Scientific Visualization with NCL

Many of my previous articles have looked at software packages that do scientific calculations and generate scientific results. But, columns of numbers are nearly impossible to make sense of—at least, by regular human beings. So what can you do? The answer is visualization. We do massive amounts of processing visually, and the easiest way for us to review information is through some graphical format. Because of the power of graphical representations, several packages have been written by different groups. In this article, I'm looking at NCL (the NCAR Command Language, http://www.ncl.ucar.edu). NCAR is the National Center for Atmospheric Research, where the Computational and Information Systems Laboratory develops NCL. NCL is an interpreted language designed specifically for data analysis and visualization. It supports several different file formats used in scientific computations, and it also provides several data analysis functions built-in.

NCL is available as both source code and precompiled binaries. These are hosted at the Earth System Grid Web site (http://www.earthsystemgrid.org). The first step is to get an account on the Earth System Grid site. Once your registration is complete, you can download either the source code or the binaries for the system that interests you. The binaries are packaged as tarballs, and they have been compiled for both Debian-based and Red Hat-based systems. You can select between 32-bit and 64-bit binaries. Once you have the correct tarball downloaded, you can unpack it in the directory of your choice. The usual place on UNIX systems is /usr/local, but you are free to place it anywhere on your system.

After unpacking, you need to set several environment variables before actually using NCL. The first is the environment variable NCARG_ROOT. You need to set this to the parent directory containing the NCL executables and libraries. For example, if you unpack NCL in /usr/local, you would set NCARG_ROOT=/usr/local. You also need to add the location of the NCL executables to your path. In this example, you would add $NCARG_ROOT/bin or /usr/local/bin to the PATH environment variable. You also need to create a configuration file in your home directory, named .hluresfile. This file will hold configuration options like the default font and the default color table.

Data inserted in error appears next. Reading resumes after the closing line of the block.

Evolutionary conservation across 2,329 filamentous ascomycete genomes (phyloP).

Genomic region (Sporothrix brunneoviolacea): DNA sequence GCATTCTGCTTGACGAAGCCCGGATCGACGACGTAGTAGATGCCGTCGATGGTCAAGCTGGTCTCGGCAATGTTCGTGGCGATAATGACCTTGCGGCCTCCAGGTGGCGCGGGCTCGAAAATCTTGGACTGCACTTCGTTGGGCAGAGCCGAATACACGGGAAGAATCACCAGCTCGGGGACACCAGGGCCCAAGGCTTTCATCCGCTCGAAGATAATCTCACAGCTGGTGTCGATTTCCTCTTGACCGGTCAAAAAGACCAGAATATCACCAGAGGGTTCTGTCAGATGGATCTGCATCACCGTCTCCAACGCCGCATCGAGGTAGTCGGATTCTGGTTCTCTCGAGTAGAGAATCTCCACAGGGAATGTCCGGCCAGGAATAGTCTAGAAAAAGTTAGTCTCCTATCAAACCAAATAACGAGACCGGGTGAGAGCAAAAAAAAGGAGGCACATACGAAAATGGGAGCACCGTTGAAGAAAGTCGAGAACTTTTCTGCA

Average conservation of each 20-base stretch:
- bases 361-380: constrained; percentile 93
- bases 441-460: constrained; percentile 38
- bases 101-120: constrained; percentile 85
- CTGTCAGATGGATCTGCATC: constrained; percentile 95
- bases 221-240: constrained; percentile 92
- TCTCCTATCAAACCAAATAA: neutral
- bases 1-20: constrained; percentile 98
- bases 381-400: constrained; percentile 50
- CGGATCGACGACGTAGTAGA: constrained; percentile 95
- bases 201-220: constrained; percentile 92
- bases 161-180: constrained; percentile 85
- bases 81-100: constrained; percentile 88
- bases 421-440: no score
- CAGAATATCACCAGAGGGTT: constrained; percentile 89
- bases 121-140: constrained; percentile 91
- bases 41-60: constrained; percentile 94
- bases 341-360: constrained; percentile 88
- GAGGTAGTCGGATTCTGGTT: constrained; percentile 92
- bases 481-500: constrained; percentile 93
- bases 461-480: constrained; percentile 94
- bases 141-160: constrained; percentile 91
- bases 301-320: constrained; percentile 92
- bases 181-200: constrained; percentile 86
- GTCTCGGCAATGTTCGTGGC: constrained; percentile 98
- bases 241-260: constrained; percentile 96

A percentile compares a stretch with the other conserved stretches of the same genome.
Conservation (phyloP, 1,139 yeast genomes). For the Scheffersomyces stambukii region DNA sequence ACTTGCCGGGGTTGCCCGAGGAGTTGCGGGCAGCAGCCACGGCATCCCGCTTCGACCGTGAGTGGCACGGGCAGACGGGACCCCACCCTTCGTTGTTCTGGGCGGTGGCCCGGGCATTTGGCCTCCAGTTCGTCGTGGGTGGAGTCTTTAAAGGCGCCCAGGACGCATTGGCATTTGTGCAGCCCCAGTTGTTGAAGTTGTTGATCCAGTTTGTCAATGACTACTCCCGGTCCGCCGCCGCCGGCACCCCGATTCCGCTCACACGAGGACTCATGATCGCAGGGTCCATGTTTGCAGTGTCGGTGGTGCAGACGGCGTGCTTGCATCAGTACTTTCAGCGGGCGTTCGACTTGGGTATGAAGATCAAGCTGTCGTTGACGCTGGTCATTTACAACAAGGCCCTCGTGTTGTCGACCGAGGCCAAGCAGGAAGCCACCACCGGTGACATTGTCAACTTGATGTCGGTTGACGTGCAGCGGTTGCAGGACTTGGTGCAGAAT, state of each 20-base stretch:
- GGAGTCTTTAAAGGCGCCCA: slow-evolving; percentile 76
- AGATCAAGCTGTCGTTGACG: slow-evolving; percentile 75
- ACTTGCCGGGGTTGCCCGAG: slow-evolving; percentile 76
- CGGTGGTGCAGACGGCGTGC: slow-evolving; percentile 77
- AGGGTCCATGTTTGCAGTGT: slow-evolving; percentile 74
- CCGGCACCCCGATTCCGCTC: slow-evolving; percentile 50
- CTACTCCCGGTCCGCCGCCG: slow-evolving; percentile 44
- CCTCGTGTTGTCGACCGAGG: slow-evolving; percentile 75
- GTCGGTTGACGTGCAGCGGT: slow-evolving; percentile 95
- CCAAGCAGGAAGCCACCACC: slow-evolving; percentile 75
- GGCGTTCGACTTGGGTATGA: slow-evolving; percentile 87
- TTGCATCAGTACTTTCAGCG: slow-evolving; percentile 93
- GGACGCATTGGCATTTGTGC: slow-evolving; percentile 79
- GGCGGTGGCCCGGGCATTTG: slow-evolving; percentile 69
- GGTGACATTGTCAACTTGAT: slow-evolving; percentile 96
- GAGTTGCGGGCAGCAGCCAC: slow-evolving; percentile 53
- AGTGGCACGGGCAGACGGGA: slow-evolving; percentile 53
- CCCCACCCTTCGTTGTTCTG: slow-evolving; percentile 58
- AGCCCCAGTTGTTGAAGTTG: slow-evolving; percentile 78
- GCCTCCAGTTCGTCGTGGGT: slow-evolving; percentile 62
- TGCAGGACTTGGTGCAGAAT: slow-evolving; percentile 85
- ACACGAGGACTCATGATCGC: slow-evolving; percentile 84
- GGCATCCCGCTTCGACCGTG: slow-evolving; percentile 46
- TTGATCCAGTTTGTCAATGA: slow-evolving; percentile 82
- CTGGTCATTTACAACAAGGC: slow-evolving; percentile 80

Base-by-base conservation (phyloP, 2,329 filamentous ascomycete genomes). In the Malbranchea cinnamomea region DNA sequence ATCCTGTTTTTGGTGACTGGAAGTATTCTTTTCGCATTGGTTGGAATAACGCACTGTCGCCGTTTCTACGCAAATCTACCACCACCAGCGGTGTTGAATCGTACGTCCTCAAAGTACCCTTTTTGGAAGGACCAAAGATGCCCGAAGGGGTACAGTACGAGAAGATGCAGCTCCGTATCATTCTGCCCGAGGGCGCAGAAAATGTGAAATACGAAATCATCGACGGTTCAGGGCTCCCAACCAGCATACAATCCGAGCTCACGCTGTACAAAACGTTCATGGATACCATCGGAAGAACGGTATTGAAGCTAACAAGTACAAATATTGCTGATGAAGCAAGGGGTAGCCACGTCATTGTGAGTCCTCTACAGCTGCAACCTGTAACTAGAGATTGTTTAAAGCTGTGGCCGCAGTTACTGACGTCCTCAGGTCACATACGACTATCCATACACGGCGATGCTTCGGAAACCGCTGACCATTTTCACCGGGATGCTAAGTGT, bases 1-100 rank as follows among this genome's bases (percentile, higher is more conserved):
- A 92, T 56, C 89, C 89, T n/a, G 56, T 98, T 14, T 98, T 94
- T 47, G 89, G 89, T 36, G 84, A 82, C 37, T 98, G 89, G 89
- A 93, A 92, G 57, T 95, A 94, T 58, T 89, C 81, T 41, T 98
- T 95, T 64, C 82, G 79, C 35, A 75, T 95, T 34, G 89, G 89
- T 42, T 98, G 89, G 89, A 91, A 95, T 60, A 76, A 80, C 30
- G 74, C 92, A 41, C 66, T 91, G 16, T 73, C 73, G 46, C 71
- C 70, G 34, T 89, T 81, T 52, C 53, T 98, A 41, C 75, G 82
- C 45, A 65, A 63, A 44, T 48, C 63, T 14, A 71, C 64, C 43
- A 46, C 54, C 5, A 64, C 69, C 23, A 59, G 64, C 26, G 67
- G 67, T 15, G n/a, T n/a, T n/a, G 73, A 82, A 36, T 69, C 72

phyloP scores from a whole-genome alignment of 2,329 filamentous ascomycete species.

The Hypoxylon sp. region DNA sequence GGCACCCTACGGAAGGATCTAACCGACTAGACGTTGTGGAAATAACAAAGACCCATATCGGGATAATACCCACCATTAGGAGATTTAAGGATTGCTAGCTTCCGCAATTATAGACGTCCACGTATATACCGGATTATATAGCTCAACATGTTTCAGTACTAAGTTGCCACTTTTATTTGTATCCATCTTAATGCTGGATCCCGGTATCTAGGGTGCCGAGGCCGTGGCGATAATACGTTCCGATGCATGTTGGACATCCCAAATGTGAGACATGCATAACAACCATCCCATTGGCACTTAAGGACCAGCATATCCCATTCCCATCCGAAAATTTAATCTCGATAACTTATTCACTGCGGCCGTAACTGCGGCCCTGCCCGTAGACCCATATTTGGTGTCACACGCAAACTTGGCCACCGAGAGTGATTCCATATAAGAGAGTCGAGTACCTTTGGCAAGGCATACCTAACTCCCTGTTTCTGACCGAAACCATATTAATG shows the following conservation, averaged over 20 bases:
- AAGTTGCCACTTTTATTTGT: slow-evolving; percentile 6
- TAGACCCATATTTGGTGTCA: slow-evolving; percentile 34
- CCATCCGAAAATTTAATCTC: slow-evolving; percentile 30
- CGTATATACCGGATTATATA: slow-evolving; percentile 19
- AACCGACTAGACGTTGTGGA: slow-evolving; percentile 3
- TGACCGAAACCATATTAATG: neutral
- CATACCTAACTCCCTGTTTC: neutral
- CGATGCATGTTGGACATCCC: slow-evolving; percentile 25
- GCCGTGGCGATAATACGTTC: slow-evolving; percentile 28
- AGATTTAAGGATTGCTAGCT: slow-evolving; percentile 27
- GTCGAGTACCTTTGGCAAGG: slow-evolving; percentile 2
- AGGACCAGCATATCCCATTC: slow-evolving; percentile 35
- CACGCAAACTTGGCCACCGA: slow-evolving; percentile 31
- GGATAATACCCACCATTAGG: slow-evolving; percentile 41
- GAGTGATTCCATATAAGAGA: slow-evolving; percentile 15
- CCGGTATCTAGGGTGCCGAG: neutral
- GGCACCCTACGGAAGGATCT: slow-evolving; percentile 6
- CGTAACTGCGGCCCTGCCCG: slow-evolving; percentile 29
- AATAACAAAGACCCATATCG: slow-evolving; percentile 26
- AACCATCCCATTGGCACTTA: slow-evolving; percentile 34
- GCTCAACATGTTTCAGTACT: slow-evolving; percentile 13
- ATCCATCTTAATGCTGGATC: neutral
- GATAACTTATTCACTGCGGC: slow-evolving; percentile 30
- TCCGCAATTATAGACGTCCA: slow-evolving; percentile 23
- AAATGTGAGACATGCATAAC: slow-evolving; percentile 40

Once everything is set up, you quickly can test whether NCL is working correctly by running:


ng4ex gsun01n

This command copies an NCL script file named gsun01n.ncl into your current working directory and runs it through NCL to produce some graphical output.

If you decide to build NCL from source, you need to install a number of extra libraries to handle all the possible input file formats, as well as all the possible output graphics formats. A full set of instructions is available at http://www.ncl.ucar.edu/Download/build_from_src.shtml.

It is strongly advised that you try to use the prebuilt binaries first, before going through all the work involved in building NCL from scratch.

Now that NCL is installed and ready to use, what can you actually do with it? If you enter the command ncl, you will get a prompt where you can enter commands. Entering the following command tells NCL to start recording the commands you issue in your current NCL session:


record "my_script.ncl"

When you are done, type stop record to tell NCL to stop recording your session. At this point, you will have an NCL script that you can reuse later, if you wish.

Once you have your NCL script, you can run it through NCL with the command:


ncl <my_script.ncl

This is only one way to develop an NCL script. Remember, NCL is a full programming language, and you can write your scripts from scratch, once you know enough of the commands that are available.

The first structure to learn is the format of an NCL script. Scripts all start with the command begin and finish with the command end. Everything else happens between those two statements.

In NCL, four general groups of objects are available. The first group is the workstation objects. These objects represent the graphical devices that act as display devices that the graphical functions use to draw on. These could be an X11 window, an NCAR Computer Graphics Metafile or a PostScript file. This second group is data objects. Data objects store the actual information used in your analysis and graphical presentation. The third group is the view objects, which represent the elements of your graphical representation. These might be things like text objects, tick marks or contour plots, among others. The fourth is the group of "other" objects, which includes everything else, such as overlays or annotations. You can create new objects by using the commands: